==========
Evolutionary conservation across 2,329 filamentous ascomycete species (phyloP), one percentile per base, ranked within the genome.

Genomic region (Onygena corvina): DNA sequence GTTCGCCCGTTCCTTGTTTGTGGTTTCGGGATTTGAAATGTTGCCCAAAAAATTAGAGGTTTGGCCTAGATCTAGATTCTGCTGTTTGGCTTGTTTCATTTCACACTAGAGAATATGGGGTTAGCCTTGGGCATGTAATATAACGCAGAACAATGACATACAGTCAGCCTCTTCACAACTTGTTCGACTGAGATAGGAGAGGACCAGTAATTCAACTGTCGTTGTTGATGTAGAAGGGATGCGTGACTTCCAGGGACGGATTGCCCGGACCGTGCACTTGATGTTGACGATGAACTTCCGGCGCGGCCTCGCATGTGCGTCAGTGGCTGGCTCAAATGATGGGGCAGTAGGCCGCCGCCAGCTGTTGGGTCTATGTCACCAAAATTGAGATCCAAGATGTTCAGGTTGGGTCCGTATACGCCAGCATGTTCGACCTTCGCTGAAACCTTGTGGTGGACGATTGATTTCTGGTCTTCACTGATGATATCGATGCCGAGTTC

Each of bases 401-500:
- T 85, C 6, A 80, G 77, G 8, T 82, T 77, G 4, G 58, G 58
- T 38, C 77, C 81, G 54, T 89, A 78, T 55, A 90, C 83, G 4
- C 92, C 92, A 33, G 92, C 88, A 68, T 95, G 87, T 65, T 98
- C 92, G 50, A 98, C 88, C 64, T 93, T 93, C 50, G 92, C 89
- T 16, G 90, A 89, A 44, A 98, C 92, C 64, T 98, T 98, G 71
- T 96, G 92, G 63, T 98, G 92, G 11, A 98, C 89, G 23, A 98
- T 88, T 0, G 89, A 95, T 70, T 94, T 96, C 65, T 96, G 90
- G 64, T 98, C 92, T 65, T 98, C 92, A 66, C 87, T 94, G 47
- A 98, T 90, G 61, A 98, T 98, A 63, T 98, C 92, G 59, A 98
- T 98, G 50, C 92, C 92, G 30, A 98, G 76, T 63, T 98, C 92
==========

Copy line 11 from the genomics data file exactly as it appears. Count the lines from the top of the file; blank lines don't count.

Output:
- G 64, T 98, C 92, T 65, T 98, C 92, A 66, C 87, T 94, G 47